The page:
Ourduino Wiki – Google Code Project Open

I’ve started transferring my projects handouts to the Ourduino project at Google code. My aim is to transfer five or maybe six projects by Christmas. Most of the content is documentation, the code is pretty simple.

The projects won’t be finished in a convenient sequence because some of the content is shared, and the construction of some shared parts is quite time consuming. For example re-shooting some of the pictures will be a while because I don’t have a good set up for macro photography (though the discount Canon A470 is much better than my old camera, so I hope the results will be good).

As well as the projects themselves, there are a lot of contextual pages to set up , covering electronic parts, suppliers and bits of theory. One of my collegues at fizzPop, the Birmingham (UK) Hackspace, asked me what value resistor to use for an LED in electronic projects. That’s a great question. I thought I should try to make sure that is answered because folks ask it all the time.

I like answers which give plenty of information so that I can solve more general questions, but I also like direct concrete answers too. The analysis involved a few reasonable assumptions about how much current a LED uses, how much voltage is dropped across a LED, how much power is reasonable for an Arduino pin to supply, and of course Ohm’s Law. The explanation and details are included in the Ourduino page about Resistors, but for those who’d just like an answer, here’s a summary:

  • 330 ohm, or bigger, will be fine for Arduino pins, and Arduino voltages (up to 5 Volts)
  • 680 ohm or bigger will be fine for 9 Volt batteries (which I often use to power an untethered Arduino)
  • 1K ohm or bigger will be fine for 12 Volt supplies (I sometimes use a 12 Volt ‘Wall Wart’ to power my Arduino).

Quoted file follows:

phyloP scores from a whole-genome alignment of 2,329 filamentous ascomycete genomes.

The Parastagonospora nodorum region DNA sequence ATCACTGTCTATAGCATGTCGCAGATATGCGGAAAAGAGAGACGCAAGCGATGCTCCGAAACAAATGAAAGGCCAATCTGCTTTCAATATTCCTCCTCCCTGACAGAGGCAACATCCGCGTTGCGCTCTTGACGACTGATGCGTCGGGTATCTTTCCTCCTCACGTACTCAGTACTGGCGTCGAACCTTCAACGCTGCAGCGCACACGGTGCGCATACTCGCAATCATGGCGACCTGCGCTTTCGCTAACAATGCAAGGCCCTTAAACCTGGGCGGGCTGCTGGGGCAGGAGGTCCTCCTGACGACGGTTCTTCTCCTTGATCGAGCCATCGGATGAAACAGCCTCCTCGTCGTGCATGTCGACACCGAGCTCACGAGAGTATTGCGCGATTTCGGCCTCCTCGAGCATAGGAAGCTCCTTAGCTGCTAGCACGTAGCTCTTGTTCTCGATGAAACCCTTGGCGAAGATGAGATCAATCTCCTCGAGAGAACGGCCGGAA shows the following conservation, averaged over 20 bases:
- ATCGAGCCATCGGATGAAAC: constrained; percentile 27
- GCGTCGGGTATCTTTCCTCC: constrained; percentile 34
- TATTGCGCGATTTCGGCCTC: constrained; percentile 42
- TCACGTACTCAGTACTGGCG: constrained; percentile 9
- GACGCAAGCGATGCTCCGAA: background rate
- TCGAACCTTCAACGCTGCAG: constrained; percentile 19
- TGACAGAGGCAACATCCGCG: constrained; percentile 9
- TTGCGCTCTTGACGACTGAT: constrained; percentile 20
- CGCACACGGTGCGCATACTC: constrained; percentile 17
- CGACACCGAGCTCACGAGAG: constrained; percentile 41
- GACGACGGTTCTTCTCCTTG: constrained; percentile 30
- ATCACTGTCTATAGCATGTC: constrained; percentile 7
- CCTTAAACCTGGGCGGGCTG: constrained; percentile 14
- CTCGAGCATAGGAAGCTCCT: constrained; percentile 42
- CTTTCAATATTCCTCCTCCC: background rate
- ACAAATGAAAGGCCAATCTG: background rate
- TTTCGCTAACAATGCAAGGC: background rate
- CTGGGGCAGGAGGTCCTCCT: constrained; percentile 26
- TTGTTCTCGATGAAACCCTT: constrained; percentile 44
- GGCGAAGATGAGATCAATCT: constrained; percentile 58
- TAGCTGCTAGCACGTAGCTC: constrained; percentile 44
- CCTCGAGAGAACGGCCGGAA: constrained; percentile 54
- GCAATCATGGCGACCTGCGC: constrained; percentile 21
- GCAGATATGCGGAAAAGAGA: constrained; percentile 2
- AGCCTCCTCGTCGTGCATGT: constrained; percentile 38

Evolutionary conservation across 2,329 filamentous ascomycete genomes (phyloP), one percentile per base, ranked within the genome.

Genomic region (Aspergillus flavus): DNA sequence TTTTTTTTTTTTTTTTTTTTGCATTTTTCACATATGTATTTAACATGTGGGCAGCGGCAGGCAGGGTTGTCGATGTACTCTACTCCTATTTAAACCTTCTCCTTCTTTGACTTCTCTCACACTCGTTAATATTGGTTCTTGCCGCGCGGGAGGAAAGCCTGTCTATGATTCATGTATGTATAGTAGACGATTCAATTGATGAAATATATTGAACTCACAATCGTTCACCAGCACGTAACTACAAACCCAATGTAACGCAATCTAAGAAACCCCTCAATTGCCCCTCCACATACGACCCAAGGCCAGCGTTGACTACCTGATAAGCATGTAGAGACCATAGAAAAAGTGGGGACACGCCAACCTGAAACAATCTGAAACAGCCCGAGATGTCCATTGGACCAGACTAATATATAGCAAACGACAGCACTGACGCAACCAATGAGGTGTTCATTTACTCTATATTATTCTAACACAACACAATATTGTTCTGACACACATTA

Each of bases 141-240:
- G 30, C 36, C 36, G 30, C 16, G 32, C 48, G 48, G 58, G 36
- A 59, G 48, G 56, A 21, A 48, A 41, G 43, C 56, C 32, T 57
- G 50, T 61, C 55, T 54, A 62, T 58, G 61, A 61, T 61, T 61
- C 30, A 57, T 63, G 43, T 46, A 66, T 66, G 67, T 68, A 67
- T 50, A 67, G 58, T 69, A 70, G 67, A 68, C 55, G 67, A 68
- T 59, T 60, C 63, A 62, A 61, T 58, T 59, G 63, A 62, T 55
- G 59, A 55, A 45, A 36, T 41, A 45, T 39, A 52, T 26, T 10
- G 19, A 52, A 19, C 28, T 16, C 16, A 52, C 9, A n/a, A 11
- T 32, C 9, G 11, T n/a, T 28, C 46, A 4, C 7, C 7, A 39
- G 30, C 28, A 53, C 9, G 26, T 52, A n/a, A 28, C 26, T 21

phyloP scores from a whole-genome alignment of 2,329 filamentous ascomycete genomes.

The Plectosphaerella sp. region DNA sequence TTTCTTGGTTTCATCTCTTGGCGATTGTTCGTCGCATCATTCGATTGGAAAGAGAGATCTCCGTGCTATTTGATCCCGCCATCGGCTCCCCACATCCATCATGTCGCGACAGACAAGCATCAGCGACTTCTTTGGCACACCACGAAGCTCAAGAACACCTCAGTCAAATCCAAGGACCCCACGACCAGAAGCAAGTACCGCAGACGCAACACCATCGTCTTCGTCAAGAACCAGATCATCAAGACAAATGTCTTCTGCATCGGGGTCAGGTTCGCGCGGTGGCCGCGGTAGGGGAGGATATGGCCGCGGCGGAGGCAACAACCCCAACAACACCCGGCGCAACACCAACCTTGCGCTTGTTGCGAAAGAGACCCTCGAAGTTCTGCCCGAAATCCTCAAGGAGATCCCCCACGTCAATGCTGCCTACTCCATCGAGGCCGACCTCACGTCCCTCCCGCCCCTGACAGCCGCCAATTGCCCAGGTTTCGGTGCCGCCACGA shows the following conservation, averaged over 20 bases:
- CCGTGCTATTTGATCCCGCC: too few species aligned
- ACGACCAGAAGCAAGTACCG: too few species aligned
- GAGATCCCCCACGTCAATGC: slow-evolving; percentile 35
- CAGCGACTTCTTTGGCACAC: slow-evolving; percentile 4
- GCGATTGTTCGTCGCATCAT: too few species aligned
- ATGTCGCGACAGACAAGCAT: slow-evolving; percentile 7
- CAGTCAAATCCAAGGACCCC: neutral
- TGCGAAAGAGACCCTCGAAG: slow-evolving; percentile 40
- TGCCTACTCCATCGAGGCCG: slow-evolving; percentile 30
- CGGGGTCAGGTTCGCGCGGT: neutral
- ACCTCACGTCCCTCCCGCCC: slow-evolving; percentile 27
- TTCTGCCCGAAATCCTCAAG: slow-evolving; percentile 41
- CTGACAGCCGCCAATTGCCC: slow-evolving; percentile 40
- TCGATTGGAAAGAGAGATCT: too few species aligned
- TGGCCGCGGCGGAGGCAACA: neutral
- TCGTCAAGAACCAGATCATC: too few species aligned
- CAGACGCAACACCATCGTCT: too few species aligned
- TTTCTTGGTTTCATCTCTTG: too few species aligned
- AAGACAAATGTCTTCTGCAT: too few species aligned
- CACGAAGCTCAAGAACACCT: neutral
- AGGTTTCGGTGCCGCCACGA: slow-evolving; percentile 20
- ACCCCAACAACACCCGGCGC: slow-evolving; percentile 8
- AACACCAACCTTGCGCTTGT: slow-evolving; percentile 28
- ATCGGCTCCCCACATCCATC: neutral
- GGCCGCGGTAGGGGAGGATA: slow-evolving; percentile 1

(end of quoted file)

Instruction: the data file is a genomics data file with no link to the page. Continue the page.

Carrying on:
LED torch, using a 330 ohm resistor.

LED torch, using a 330 ohm resistor.

All of these are quite conservative, and the resistor could safely be smaller. One nice feature is these resistor values allow pretty near the same current through the LED, so they should all look about the same brightness next to each other. If you’re making an LED torch, but with a 6 Volt battery, 330 ohm’s will be fine.

I’m off to Manchester Science Week Robot Festival this weekend. I’ll be with Stewart Dunn who’ll be showing the Kre8 construction system. I’ll be demonstrating the Arduino-based SenseBoard and Scratch to folks. I hope to get the opportunity to help young people learn a bit about Arduino’s, programming and electronics. I hope to see you there.

Postscript – I was ill over the weekend (not good timing), and missed the event. Stewart said it was great. Oh well 😦

One Response to “Ourduino Wiki – Google Code Project Open”

  1. dfflanders Says:

    And thanks for the excellent workshop in Birmingham. Can’t beleive how fast you can just do stuff with Arduino (especially with a good teacher). One day and I feel like I could invent anything!

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